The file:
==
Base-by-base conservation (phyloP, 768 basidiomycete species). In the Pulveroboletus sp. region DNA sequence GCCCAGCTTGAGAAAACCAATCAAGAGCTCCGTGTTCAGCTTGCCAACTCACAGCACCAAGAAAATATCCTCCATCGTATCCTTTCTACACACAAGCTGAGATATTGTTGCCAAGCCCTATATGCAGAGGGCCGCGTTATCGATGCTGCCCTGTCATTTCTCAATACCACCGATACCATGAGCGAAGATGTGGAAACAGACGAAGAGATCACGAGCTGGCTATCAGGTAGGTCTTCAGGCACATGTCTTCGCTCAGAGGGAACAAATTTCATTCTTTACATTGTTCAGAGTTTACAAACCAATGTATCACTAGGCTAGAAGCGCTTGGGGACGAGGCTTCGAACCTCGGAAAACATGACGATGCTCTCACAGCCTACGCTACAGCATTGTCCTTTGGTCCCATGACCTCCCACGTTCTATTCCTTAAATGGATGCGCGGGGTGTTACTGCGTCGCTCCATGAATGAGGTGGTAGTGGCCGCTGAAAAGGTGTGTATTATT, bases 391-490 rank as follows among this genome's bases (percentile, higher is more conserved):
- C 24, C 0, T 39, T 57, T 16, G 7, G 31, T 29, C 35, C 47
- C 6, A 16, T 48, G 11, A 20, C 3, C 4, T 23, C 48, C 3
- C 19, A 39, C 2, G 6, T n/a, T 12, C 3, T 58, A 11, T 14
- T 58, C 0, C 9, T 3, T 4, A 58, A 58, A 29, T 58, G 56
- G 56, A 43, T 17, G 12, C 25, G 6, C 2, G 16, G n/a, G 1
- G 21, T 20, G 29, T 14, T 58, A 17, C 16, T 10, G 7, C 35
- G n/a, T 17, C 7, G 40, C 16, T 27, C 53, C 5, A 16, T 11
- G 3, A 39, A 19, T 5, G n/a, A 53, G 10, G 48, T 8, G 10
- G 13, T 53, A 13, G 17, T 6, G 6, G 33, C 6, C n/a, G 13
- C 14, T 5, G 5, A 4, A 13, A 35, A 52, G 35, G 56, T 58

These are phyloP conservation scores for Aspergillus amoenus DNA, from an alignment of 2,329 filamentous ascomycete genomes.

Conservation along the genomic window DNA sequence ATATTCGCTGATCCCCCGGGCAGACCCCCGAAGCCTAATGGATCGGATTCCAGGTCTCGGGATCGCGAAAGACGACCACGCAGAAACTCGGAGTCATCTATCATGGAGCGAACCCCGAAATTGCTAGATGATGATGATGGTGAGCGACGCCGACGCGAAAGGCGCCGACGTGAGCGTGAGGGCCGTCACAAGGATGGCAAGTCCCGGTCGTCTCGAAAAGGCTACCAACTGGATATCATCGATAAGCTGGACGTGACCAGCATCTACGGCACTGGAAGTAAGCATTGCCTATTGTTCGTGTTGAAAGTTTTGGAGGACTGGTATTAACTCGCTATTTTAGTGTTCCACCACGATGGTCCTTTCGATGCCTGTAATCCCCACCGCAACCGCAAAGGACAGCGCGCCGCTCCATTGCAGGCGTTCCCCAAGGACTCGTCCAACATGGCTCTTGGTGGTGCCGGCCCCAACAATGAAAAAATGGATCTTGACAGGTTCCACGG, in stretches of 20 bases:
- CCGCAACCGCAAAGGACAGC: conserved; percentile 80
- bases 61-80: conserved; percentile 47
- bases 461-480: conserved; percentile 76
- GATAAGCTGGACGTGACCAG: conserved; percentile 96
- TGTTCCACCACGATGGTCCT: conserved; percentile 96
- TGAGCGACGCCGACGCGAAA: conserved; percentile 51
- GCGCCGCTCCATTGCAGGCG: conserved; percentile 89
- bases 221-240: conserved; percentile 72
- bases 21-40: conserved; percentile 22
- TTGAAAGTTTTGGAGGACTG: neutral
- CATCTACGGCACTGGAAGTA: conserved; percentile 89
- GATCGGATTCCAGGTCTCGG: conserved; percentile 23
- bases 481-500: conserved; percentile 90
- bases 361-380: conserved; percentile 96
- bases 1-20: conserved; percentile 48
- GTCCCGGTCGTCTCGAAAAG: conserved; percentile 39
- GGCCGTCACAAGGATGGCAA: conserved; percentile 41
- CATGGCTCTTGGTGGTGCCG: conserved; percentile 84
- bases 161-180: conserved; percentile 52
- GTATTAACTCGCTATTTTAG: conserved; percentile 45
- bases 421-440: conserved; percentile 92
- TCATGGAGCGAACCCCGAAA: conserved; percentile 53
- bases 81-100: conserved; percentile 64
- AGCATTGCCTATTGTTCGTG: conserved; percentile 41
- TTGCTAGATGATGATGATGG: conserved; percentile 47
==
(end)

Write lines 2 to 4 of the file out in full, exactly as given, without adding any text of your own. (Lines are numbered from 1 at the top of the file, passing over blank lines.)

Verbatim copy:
- C 24, C 0, T 39, T 57, T 16, G 7, G 31, T 29, C 35, C 47
- C 6, A 16, T 48, G 11, A 20, C 3, C 4, T 23, C 48, C 3
- C 19, A 39, C 2, G 6, T n/a, T 12, C 3, T 58, A 11, T 14